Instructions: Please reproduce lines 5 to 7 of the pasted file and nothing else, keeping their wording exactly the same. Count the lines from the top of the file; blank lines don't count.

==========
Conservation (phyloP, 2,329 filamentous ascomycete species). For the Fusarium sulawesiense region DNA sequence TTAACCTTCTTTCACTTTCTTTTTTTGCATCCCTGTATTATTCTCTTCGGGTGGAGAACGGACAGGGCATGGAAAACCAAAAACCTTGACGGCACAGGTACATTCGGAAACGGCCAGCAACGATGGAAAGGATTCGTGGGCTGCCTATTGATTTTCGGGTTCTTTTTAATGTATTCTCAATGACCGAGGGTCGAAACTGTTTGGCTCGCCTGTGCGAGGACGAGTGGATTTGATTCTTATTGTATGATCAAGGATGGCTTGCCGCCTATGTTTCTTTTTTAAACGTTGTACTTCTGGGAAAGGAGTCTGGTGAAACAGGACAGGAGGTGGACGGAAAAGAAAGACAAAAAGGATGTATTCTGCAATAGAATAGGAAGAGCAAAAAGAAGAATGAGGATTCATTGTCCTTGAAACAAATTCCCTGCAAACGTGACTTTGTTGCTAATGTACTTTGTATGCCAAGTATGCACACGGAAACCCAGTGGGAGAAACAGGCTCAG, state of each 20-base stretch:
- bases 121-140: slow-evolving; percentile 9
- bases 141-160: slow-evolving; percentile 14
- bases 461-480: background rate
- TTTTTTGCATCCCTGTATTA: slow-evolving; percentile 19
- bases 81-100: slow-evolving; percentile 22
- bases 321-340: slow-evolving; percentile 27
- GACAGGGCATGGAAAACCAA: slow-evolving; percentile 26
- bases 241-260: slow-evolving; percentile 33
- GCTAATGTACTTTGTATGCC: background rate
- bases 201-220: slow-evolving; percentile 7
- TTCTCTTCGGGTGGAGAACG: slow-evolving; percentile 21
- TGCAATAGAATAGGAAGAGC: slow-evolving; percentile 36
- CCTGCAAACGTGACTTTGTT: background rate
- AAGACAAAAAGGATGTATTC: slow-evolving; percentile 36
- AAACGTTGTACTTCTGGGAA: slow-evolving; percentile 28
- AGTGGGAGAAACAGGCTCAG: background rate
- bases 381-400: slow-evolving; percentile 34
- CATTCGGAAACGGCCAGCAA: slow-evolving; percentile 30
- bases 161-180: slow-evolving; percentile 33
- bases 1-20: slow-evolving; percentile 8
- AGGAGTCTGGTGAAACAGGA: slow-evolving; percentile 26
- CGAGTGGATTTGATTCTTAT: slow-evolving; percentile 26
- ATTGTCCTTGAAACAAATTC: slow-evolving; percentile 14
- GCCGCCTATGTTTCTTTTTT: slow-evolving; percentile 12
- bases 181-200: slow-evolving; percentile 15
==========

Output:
- TTTTTTGCATCCCTGTATTA: slow-evolving; percentile 19
- bases 81-100: slow-evolving; percentile 22
- bases 321-340: slow-evolving; percentile 27